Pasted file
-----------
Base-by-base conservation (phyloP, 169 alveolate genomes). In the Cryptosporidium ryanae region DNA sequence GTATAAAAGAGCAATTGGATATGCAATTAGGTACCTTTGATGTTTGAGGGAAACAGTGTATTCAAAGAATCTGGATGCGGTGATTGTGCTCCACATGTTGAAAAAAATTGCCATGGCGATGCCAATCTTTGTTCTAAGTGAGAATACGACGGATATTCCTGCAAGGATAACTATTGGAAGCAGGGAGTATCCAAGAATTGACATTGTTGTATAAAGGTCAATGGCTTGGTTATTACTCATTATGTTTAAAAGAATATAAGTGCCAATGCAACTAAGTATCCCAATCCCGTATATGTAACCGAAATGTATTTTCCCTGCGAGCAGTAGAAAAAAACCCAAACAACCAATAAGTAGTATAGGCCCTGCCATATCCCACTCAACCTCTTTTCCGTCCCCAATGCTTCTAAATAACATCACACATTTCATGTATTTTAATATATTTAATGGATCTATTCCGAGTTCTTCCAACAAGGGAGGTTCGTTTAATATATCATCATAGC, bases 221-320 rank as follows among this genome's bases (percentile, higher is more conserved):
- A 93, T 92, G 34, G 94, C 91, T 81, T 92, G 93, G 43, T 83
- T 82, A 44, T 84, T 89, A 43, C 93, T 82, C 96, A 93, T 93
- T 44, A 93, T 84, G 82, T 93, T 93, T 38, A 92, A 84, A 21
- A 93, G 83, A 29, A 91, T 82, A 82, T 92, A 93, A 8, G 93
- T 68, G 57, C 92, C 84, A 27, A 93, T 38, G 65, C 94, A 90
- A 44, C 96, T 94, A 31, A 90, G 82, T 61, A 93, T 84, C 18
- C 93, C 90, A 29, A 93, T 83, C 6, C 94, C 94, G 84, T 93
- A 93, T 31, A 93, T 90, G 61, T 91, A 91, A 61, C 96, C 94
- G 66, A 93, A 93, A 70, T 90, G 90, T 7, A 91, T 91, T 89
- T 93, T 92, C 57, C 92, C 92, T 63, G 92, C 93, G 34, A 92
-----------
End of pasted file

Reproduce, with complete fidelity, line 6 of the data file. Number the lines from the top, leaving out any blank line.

- T 68, G 57, C 92, C 84, A 27, A 93, T 38, G 65, C 94, A 90